Constitutional provisions for women:
- Article 14 – Men and women to have equal rights and opportunities in the political, economic and social spheres.
- Article 15(1) – Prohibits discrimination against any citizen on the grounds of religion, race, caste, sex etc.
- Article 15(3)- Special provision enabling the State to make affirmative discriminations in favour of women.
- Article 16– Equality of opportunities in public appointments for all citizens.
- Article 23– Bans trafficking in human and forced labour
- Article 39(a)- The State shall direct its policy towards securing all citizens men and women, equally, the right to means of livelihood.
- Article 39(d)- Equal pay for equal work for both men and women.
- Article 42– The State to make provisions for ensuring just and humane conditions of work and maternity relief.
- Article 51 (A)(e)- To renounce the practices derogatory to the dignity of women
- Article 300 (A)- Right of property to women
- 73rd and 74th Amendment Act 1992- Reservation 1/3rd of seats in local bodies of panchayats and municipalities for women.
Laws for women
Parliament from time to time has passed several legislations to empower women & to provide them a legal basis in their fight for equality & justice. Some of them are:
1) Sati (Prevention) Act 1987 – The practice of Sati which was first abolished in 1829, was revised and made illegal in 1887. It provided for more effective prevention of the commission of sati and its glorification and for matters connected in addition to that.
2) Amendment to Criminal Act 1983– This Act talks about domestic violence as an offence, rape is also made a punishable offence.
3) Special Marriage Act 1954– It has been amended to fix the minimum age of marriage at 21 yrs for males & 18 yrs for females.
4) Hindu Succession Act 1956– Equal share to daughter from the property of the father, while a widow has the right to inherit the husband’s property. An amendment in this Act in 2005 gave daughters an equal share in ancestral properties.
5) Immoral Traffic Prevention Act (ITPA), 1986– Suppression of Immoral Trafficking in Women and Girls Act (SITA) 1956 was amended in 1986 & renamed ITPA. SITA was enacted to prohibit or abolish traffic in women and girls for purposes of prostitution. It was amended to cover both sexes & provided enhanced penalties for offences involving minors. However, the system has failed to crack the mafia working both at interstate and international levels.
6) Dowry Prohibition Act 1961– Now the court is empowered to act in its own knowledge or on a complaint by any recognized welfare organization on dowry murder. Indian Evidence Act is also amended to shift the burden of proof to the husband & his family when the bride dies within 7 yrs of marriage.
7) Maternity Benefit Act 1961- An Act to regulate the employment of women for certain periods before and after childbirth and to provide for maternity benefits like paid leaves for 6 months.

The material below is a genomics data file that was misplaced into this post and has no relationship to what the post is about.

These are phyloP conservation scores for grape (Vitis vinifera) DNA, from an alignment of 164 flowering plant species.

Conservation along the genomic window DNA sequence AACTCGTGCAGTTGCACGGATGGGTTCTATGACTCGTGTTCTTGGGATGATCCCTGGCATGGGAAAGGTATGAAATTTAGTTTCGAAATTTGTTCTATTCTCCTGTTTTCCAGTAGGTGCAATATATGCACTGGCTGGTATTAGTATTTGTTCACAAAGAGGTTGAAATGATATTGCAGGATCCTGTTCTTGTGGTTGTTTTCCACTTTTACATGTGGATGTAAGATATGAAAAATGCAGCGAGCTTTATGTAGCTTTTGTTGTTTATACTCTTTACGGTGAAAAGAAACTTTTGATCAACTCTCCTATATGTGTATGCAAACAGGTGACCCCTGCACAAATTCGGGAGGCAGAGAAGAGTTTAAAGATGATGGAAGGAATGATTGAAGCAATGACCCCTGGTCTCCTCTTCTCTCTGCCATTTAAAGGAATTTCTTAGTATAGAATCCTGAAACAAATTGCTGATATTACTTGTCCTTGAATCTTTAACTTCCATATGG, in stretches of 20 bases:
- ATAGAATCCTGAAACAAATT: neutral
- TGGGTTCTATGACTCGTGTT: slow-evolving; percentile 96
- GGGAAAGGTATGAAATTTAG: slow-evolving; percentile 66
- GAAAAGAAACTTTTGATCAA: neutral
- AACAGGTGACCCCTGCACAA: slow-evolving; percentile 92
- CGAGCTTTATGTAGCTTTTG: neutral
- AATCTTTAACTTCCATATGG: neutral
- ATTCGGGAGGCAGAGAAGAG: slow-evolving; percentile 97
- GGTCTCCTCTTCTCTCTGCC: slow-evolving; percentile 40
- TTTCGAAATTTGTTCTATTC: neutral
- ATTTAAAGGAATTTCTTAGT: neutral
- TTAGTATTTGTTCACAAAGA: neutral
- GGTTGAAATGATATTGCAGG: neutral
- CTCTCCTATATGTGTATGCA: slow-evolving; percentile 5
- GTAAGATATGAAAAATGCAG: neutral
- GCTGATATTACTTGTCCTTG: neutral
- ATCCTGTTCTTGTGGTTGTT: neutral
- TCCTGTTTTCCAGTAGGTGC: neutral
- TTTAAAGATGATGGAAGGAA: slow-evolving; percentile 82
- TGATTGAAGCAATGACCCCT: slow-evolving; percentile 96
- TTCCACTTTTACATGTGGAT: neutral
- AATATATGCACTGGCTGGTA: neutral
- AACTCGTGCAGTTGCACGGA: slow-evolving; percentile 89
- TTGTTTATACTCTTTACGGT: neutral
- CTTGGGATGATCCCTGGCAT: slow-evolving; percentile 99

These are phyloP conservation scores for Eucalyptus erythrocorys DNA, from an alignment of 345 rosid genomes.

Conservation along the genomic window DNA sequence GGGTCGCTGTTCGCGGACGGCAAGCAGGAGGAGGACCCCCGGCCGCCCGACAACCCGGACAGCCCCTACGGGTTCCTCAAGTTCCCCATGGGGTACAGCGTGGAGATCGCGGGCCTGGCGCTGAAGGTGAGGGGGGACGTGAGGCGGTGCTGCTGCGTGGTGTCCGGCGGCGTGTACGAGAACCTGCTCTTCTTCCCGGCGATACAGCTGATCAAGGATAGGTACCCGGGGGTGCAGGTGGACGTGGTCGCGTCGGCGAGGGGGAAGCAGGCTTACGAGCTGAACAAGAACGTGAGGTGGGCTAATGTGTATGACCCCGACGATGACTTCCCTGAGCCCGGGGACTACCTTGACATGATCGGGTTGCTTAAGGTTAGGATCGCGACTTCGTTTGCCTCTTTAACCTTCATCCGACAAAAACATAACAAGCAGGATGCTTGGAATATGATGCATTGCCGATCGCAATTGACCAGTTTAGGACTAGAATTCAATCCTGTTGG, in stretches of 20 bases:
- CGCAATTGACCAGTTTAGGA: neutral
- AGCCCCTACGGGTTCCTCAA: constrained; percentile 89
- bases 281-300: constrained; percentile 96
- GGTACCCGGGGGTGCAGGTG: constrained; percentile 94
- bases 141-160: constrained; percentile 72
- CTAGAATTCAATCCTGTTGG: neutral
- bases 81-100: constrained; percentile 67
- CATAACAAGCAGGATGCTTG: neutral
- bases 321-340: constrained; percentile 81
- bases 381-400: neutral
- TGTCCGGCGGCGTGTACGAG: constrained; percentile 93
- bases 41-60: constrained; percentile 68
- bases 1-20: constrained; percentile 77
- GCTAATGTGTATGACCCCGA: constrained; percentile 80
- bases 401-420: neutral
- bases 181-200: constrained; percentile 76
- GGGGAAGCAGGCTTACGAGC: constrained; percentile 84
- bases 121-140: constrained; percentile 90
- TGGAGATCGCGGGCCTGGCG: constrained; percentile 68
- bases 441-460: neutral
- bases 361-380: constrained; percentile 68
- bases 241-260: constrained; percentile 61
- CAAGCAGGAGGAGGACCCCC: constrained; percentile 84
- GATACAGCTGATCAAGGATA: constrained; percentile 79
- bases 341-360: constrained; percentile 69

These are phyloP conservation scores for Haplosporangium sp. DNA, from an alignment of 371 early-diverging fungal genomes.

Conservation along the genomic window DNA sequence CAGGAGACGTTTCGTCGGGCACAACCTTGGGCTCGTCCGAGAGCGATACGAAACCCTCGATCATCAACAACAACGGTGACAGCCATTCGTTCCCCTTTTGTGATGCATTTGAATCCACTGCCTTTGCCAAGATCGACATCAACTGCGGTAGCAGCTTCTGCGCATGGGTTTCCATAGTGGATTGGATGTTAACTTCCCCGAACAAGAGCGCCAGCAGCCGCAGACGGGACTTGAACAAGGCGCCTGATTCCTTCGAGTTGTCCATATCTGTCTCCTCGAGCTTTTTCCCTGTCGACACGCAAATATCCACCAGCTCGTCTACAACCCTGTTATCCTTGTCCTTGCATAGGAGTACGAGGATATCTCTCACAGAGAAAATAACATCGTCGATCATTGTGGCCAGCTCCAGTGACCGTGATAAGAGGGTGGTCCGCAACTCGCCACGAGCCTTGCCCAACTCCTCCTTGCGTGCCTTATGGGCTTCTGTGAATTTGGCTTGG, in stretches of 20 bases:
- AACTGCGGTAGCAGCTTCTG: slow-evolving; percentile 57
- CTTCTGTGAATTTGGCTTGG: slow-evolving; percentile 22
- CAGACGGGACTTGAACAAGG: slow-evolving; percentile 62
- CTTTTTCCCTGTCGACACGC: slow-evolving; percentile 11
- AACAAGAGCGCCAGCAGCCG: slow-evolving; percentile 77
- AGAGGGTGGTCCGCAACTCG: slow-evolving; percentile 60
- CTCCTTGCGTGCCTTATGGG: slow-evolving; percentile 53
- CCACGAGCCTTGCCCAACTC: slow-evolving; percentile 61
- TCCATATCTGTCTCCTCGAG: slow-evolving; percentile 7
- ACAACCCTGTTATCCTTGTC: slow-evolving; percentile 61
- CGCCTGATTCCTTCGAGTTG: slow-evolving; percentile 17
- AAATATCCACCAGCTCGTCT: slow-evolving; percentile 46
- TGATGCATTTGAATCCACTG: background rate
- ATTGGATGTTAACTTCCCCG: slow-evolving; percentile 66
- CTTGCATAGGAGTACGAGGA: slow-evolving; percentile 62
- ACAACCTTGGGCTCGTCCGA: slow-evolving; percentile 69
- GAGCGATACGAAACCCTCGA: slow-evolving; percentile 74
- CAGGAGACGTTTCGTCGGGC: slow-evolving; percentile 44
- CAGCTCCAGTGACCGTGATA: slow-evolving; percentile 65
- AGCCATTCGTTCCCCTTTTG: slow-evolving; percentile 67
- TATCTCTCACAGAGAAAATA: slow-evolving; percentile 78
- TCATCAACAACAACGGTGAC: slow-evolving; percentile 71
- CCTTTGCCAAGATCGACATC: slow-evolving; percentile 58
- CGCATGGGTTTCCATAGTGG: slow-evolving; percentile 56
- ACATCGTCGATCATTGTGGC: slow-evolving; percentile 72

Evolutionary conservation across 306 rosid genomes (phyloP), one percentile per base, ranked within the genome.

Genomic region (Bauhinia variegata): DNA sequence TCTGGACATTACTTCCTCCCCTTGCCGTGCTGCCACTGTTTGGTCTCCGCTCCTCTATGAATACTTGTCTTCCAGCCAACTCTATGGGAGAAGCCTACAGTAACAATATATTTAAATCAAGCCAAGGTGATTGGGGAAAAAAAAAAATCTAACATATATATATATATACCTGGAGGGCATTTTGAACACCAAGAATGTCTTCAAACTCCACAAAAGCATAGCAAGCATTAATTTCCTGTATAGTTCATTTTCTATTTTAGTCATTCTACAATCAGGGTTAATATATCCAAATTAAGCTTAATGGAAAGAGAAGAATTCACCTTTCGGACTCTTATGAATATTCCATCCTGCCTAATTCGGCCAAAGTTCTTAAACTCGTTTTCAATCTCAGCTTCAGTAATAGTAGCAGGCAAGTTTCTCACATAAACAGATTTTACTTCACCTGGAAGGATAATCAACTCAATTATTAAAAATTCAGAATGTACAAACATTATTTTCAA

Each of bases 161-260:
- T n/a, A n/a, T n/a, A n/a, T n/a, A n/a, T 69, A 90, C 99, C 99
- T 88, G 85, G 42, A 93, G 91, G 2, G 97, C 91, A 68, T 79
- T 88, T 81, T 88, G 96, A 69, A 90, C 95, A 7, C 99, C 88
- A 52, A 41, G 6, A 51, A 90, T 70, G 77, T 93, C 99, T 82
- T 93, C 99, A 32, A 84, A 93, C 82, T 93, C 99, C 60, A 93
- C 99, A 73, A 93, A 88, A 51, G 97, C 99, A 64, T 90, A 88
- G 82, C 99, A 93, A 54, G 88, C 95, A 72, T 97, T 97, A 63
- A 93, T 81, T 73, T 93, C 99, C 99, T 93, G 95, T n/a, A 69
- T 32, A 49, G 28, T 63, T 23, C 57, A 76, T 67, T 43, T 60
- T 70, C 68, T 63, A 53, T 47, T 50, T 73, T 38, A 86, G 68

8) Medical Termination of Pregnancy Act 1971– Legalize abortion in case if the fetus is suffering from a physical or mental abnormality, in case of rape & unwanted pregnancy within 12 weeks of gestation period & after the 12th week, before the 20th week if the pregnancy is harmful for the mother or the child born would be severely deformed.
9) Indecent Representation of Women (Prohibition) Act, 1986– This Act prohibits indecent representation of women through advertisements or in publications, writings, paintings, and figures or in any other manner and for matters connected therewith.
10) Domestic Violence Act 2005– It seeks to determine domestic violence in all forms against women & make it a punishable offence.
11) Criminal Law (Amendment) Act 2013 – In the backdrop of the Dec 16 gang rape, this Act was passed amending the CrPC. The new law has provisions for increased sentences for rape convicts, including life-term and death sentences, besides providing for stringent punishment for offences such as acid attacks, stalking and voyeurism. Through the revised Bill, the government has amended various sections of the Indian Penal Code, the Code of Criminal Procedure, the Indian Evidence Act and the Protection of Children from Sexual Offences Act.
National Policy for Women
The Government of India adopted the National Policy for Empowerment of Women on 20th March, 2001 with the objective to bring about the advancement, development and empowerment of women and to eliminate all forms of discrimination against women.
Given the long-term nature of issues that impact women, the need was felt to strengthen the processes that promote the all-around development of women by focusing on a coordinated approach for implementation of the schemes of the concerned Ministries/Departments and by creating an enabling environment conducive to social change.
With this in view, the Government set up the National Mission for Empowerment of Women in 2010 with the objective of convergence of schemes/programmes of different Ministries/Departments of the Government of India as well as State Governments/UT Administrations.
Priority Areas for a New National Policy for the Empowerment of Women
- Health including food security and nutrition
- Governance and Decision Making
- Violence Against Women
- Environment and Climate Change